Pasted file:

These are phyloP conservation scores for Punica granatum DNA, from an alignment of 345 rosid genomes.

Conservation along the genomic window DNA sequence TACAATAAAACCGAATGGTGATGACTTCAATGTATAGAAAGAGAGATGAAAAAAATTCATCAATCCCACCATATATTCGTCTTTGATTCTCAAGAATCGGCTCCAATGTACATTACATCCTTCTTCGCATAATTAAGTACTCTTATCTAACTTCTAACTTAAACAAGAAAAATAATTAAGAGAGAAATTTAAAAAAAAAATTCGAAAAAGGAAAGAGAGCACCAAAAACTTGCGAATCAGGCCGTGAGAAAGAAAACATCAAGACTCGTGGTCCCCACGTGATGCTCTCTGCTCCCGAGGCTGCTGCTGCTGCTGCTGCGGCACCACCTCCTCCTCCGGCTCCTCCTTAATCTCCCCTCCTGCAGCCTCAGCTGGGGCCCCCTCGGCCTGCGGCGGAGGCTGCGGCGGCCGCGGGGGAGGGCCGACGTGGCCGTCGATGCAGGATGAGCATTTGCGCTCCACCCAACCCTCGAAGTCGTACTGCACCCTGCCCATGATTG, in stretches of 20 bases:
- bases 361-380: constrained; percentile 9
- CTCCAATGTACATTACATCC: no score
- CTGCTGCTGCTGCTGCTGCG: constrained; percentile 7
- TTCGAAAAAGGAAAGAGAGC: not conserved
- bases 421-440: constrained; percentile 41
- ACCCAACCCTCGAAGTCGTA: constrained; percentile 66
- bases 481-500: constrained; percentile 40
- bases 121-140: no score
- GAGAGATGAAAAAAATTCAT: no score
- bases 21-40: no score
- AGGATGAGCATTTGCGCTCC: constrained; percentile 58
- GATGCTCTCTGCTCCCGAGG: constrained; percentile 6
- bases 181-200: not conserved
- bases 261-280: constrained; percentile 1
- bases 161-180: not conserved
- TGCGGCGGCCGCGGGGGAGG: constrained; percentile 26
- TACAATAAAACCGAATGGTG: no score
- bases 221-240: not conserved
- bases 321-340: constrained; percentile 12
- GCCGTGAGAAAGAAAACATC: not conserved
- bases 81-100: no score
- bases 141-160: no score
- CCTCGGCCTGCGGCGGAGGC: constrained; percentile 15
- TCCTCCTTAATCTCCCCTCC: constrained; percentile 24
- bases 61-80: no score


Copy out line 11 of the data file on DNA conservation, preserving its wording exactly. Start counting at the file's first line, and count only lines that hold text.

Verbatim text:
- GAGAGATGAAAAAAATTCAT: no score